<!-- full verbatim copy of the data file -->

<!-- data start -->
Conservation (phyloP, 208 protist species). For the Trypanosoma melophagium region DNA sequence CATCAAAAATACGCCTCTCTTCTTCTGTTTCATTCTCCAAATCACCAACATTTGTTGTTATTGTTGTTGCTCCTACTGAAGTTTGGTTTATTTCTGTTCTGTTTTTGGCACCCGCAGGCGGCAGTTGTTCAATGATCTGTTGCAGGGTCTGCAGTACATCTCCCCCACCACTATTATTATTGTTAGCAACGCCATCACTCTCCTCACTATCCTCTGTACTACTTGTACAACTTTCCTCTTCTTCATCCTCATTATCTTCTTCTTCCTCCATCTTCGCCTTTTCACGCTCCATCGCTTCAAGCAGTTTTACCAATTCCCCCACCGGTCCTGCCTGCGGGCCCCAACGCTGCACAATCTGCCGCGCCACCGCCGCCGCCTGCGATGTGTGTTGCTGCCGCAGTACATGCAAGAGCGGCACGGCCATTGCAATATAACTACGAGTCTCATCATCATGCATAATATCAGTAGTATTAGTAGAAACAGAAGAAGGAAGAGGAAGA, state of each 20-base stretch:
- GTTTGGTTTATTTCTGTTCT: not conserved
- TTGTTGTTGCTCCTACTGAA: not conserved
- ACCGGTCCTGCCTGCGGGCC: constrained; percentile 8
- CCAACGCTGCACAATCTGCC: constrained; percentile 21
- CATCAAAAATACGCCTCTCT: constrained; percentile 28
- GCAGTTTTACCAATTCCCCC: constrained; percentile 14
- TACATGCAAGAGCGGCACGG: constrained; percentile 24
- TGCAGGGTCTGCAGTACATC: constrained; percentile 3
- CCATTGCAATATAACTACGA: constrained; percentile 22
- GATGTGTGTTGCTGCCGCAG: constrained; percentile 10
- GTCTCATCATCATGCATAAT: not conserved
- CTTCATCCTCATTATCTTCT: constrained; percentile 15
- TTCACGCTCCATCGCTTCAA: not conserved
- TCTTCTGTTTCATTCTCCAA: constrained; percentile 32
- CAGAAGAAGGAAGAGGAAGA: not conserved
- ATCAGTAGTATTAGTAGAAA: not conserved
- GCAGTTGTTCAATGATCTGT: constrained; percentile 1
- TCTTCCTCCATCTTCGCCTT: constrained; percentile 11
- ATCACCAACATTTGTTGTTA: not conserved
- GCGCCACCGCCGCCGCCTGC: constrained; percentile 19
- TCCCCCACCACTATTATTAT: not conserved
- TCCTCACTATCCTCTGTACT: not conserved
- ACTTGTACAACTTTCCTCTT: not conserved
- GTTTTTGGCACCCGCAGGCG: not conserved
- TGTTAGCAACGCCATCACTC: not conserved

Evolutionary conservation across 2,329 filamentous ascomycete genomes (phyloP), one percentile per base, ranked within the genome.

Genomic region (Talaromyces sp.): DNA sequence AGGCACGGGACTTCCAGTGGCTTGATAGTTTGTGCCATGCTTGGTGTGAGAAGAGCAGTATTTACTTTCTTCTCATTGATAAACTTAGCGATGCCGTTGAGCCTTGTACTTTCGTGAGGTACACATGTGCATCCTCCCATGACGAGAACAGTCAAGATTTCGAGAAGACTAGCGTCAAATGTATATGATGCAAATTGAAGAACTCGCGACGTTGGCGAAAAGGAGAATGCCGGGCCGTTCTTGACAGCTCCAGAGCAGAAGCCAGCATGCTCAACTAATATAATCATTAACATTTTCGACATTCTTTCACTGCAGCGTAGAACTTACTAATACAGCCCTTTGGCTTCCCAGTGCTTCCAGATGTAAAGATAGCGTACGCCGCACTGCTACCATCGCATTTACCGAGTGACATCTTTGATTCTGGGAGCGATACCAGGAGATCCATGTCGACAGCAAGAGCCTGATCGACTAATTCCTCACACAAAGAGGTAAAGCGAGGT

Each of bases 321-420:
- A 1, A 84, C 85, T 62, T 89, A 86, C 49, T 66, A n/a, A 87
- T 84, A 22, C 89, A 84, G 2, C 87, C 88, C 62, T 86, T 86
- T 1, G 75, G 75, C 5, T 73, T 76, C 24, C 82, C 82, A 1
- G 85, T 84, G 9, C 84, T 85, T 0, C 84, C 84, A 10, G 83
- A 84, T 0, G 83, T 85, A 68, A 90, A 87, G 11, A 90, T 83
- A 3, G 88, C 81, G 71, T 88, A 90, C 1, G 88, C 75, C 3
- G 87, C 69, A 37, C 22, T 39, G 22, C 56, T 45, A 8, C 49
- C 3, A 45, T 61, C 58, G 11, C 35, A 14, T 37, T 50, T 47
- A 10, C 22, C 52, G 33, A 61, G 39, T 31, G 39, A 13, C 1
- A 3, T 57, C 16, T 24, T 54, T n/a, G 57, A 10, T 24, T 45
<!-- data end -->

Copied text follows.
Conservation (phyloP, 208 protist species). For the Trypanosoma melophagium region DNA sequence CATCAAAAATACGCCTCTCTTCTTCTGTTTCATTCTCCAAATCACCAACATTTGTTGTTATTGTTGTTGCTCCTACTGAAGTTTGGTTTATTTCTGTTCTGTTTTTGGCACCCGCAGGCGGCAGTTGTTCAATGATCTGTTGCAGGGTCTGCAGTACATCTCCCCCACCACTATTATTATTGTTAGCAACGCCATCACTCTCCTCACTATCCTCTGTACTACTTGTACAACTTTCCTCTTCTTCATCCTCATTATCTTCTTCTTCCTCCATCTTCGCCTTTTCACGCTCCATCGCTTCAAGCAGTTTTACCAATTCCCCCACCGGTCCTGCCTGCGGGCCCCAACGCTGCACAATCTGCCGCGCCACCGCCGCCGCCTGCGATGTGTGTTGCTGCCGCAGTACATGCAAGAGCGGCACGGCCATTGCAATATAACTACGAGTCTCATCATCATGCATAATATCAGTAGTATTAGTAGAAACAGAAGAAGGAAGAGGAAGA, state of each 20-base stretch:
- GTTTGGTTTATTTCTGTTCT: not conserved
- TTGTTGTTGCTCCTACTGAA: not conserved
- ACCGGTCCTGCCTGCGGGCC: constrained; percentile 8
- CCAACGCTGCACAATCTGCC: constrained; percentile 21
- CATCAAAAATACGCCTCTCT: constrained; percentile 28
- GCAGTTTTACCAATTCCCCC: constrained; percentile 14
- TACATGCAAGAGCGGCACGG: constrained; percentile 24
- TGCAGGGTCTGCAGTACATC: constrained; percentile 3
- CCATTGCAATATAACTACGA: constrained; percentile 22
- GATGTGTGTTGCTGCCGCAG: constrained; percentile 10
- GTCTCATCATCATGCATAAT: not conserved
- CTTCATCCTCATTATCTTCT: constrained; percentile 15
- TTCACGCTCCATCGCTTCAA: not conserved
- TCTTCTGTTTCATTCTCCAA: constrained; percentile 32
- CAGAAGAAGGAAGAGGAAGA: not conserved
- ATCAGTAGTATTAGTAGAAA: not conserved
- GCAGTTGTTCAATGATCTGT: constrained; percentile 1
- TCTTCCTCCATCTTCGCCTT: constrained; percentile 11
- ATCACCAACATTTGTTGTTA: not conserved
- GCGCCACCGCCGCCGCCTGC: constrained; percentile 19
- TCCCCCACCACTATTATTAT: not conserved
- TCCTCACTATCCTCTGTACT: not conserved
- ACTTGTACAACTTTCCTCTT: not conserved
- GTTTTTGGCACCCGCAGGCG: not conserved
- TGTTAGCAACGCCATCACTC: not conserved

Evolutionary conservation across 2,329 filamentous ascomycete genomes (phyloP), one percentile per base, ranked within the genome.

Genomic region (Talaromyces sp.): DNA sequence AGGCACGGGACTTCCAGTGGCTTGATAGTTTGTGCCATGCTTGGTGTGAGAAGAGCAGTATTTACTTTCTTCTCATTGATAAACTTAGCGATGCCGTTGAGCCTTGTACTTTCGTGAGGTACACATGTGCATCCTCCCATGACGAGAACAGTCAAGATTTCGAGAAGACTAGCGTCAAATGTATATGATGCAAATTGAAGAACTCGCGACGTTGGCGAAAAGGAGAATGCCGGGCCGTTCTTGACAGCTCCAGAGCAGAAGCCAGCATGCTCAACTAATATAATCATTAACATTTTCGACATTCTTTCACTGCAGCGTAGAACTTACTAATACAGCCCTTTGGCTTCCCAGTGCTTCCAGATGTAAAGATAGCGTACGCCGCACTGCTACCATCGCATTTACCGAGTGACATCTTTGATTCTGGGAGCGATACCAGGAGATCCATGTCGACAGCAAGAGCCTGATCGACTAATTCCTCACACAAAGAGGTAAAGCGAGGT

Each of bases 321-420:
- A 1, A 84, C 85, T 62, T 89, A 86, C 49, T 66, A n/a, A 87
- T 84, A 22, C 89, A 84, G 2, C 87, C 88, C 62, T 86, T 86
- T 1, G 75, G 75, C 5, T 73, T 76, C 24, C 82, C 82, A 1
- G 85, T 84, G 9, C 84, T 85, T 0, C 84, C 84, A 10, G 83
- A 84, T 0, G 83, T 85, A 68, A 90, A 87, G 11, A 90, T 83
- A 3, G 88, C 81, G 71, T 88, A 90, C 1, G 88, C 75, C 3
- G 87, C 69, A 37, C 22, T 39, G 22, C 56, T 45, A 8, C 49
- C 3, A 45, T 61, C 58, G 11, C 35, A 14, T 37, T 50, T 47
- A 10, C 22, C 52, G 33, A 61, G 39, T 31, G 39, A 13, C 1
- A 3, T 57, C 16, T 24, T 54, T n/a, G 57, A 10, T 24, T 45